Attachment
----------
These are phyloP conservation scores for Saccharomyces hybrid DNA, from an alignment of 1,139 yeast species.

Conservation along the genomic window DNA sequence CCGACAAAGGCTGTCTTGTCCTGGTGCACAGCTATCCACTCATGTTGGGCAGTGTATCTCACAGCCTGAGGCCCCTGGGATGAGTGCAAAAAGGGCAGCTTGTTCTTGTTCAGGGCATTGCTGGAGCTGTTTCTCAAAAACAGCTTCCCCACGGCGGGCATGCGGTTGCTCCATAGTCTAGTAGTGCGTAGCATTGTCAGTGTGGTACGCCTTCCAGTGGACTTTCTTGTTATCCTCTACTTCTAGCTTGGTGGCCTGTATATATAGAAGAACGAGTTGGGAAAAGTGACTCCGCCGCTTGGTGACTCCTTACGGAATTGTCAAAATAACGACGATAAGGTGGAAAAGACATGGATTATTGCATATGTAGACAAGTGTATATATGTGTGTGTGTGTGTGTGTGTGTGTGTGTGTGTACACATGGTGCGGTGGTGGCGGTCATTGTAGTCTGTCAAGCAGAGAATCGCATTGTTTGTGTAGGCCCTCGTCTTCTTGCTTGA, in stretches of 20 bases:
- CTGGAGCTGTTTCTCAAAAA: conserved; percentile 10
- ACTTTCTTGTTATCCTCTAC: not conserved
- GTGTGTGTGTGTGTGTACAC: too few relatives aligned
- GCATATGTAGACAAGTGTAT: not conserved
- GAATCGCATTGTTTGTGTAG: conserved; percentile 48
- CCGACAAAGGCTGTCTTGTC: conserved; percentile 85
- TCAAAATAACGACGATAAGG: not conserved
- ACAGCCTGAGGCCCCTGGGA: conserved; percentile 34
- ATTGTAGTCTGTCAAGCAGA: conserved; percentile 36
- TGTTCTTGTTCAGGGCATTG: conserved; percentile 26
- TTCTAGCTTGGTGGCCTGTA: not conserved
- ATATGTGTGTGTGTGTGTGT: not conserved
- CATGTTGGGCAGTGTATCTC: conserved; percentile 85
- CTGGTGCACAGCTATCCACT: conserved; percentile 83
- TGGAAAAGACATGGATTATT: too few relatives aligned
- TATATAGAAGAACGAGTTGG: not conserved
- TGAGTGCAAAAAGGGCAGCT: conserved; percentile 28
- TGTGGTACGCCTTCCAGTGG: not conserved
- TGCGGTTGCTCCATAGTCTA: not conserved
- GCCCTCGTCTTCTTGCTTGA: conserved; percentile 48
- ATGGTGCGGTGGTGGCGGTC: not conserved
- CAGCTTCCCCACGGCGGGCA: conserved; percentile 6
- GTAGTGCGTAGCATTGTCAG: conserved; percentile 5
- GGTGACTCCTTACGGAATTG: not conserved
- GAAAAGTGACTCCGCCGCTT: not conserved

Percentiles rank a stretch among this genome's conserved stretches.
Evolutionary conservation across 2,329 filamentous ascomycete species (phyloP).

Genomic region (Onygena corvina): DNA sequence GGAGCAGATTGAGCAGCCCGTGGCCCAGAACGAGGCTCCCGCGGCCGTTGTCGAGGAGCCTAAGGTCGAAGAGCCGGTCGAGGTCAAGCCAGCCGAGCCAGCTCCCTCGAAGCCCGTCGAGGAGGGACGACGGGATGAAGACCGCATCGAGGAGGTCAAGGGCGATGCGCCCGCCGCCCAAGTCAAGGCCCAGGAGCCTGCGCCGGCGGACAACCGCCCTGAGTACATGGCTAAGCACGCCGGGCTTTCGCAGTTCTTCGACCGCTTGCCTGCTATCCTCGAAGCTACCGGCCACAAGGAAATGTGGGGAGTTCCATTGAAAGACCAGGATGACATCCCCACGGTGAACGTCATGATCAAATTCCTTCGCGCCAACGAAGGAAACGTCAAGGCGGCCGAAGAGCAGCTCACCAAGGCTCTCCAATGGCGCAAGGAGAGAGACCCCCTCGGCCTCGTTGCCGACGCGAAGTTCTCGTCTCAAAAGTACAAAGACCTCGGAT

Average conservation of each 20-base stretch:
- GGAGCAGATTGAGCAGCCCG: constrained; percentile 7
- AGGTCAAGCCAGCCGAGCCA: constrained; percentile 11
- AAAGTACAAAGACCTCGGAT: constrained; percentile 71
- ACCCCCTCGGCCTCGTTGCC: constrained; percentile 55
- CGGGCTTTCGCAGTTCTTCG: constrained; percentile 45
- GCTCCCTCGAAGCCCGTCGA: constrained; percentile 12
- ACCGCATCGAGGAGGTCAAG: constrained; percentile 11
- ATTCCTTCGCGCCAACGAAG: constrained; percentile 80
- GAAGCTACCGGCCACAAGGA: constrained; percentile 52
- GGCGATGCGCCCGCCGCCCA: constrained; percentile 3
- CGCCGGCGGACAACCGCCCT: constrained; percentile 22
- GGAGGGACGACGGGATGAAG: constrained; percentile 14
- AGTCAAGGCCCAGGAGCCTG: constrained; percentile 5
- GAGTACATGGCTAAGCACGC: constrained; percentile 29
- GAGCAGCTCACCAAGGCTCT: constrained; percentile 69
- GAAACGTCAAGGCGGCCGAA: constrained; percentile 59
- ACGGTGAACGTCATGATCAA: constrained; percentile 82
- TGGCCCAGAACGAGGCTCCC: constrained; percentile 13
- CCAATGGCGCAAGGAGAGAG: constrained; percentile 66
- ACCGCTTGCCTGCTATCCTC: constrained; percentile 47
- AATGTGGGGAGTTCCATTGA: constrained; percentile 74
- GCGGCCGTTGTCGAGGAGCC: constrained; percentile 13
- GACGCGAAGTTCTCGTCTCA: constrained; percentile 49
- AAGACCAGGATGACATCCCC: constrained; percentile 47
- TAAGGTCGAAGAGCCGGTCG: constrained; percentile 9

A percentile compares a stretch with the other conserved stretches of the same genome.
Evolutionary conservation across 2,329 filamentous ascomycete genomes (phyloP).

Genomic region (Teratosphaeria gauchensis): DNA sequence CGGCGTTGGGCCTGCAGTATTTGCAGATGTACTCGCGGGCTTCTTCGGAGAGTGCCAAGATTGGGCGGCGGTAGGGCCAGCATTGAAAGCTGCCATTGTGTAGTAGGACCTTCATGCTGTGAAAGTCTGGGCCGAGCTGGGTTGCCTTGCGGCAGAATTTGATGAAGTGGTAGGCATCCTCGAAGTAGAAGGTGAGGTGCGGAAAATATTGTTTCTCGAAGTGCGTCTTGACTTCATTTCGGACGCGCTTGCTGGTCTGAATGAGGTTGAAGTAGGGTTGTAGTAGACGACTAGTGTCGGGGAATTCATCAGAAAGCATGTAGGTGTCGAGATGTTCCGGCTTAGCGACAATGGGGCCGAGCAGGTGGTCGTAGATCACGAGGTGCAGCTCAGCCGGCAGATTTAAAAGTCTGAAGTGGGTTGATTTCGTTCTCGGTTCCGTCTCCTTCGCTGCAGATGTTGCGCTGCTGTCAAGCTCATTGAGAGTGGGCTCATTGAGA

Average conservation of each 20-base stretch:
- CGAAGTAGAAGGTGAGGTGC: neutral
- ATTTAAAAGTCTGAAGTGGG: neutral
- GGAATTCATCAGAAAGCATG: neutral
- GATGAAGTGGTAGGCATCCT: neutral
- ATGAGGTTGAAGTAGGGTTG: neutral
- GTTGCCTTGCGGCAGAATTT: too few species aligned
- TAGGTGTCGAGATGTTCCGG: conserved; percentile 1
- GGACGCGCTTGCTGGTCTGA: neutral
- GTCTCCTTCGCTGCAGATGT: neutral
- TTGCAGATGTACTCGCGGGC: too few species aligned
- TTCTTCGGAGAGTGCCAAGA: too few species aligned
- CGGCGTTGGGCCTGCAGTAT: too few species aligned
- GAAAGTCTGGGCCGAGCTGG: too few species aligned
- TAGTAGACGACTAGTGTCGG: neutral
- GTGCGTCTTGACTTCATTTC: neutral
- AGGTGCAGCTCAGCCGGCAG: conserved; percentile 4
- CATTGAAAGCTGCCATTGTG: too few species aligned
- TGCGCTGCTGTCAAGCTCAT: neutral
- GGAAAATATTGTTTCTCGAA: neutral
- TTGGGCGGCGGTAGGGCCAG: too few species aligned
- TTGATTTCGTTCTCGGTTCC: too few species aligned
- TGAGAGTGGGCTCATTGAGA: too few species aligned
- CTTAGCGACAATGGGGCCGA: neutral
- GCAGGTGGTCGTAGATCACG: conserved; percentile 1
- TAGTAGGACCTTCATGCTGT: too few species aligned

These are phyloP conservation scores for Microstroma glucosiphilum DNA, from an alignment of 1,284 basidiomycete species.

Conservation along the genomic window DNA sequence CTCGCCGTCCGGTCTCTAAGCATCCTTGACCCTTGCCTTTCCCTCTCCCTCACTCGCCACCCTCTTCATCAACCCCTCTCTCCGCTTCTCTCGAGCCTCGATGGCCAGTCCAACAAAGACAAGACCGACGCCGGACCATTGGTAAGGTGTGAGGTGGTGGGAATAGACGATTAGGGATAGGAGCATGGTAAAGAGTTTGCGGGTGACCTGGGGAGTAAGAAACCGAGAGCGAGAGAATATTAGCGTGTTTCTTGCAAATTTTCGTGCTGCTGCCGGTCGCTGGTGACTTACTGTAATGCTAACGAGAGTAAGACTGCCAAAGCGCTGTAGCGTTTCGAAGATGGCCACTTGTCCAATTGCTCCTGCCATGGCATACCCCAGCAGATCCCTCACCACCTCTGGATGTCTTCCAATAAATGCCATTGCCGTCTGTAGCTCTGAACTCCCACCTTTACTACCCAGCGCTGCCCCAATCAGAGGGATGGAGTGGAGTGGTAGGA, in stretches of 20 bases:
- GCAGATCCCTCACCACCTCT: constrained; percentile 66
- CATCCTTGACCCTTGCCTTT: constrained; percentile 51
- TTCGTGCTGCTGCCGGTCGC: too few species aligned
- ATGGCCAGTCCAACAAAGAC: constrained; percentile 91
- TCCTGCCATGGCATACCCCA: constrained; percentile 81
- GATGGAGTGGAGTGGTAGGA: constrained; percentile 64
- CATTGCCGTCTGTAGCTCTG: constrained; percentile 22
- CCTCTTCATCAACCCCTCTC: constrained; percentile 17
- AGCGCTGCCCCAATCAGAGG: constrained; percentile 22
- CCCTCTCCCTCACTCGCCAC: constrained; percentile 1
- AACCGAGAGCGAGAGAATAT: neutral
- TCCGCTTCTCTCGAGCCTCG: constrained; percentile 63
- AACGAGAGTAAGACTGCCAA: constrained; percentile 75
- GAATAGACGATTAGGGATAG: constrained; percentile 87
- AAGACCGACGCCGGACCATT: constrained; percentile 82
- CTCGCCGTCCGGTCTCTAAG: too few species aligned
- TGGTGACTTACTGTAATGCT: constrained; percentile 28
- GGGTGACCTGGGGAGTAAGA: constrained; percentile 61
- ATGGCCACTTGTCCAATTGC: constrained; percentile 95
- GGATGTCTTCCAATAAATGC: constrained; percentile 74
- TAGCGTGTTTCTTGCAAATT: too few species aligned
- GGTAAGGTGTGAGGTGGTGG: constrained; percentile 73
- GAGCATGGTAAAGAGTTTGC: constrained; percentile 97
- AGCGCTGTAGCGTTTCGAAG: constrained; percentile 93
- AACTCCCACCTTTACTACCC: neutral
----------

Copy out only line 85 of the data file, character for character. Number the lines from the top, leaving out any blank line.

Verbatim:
- TAGTAGGACCTTCATGCTGT: too few species aligned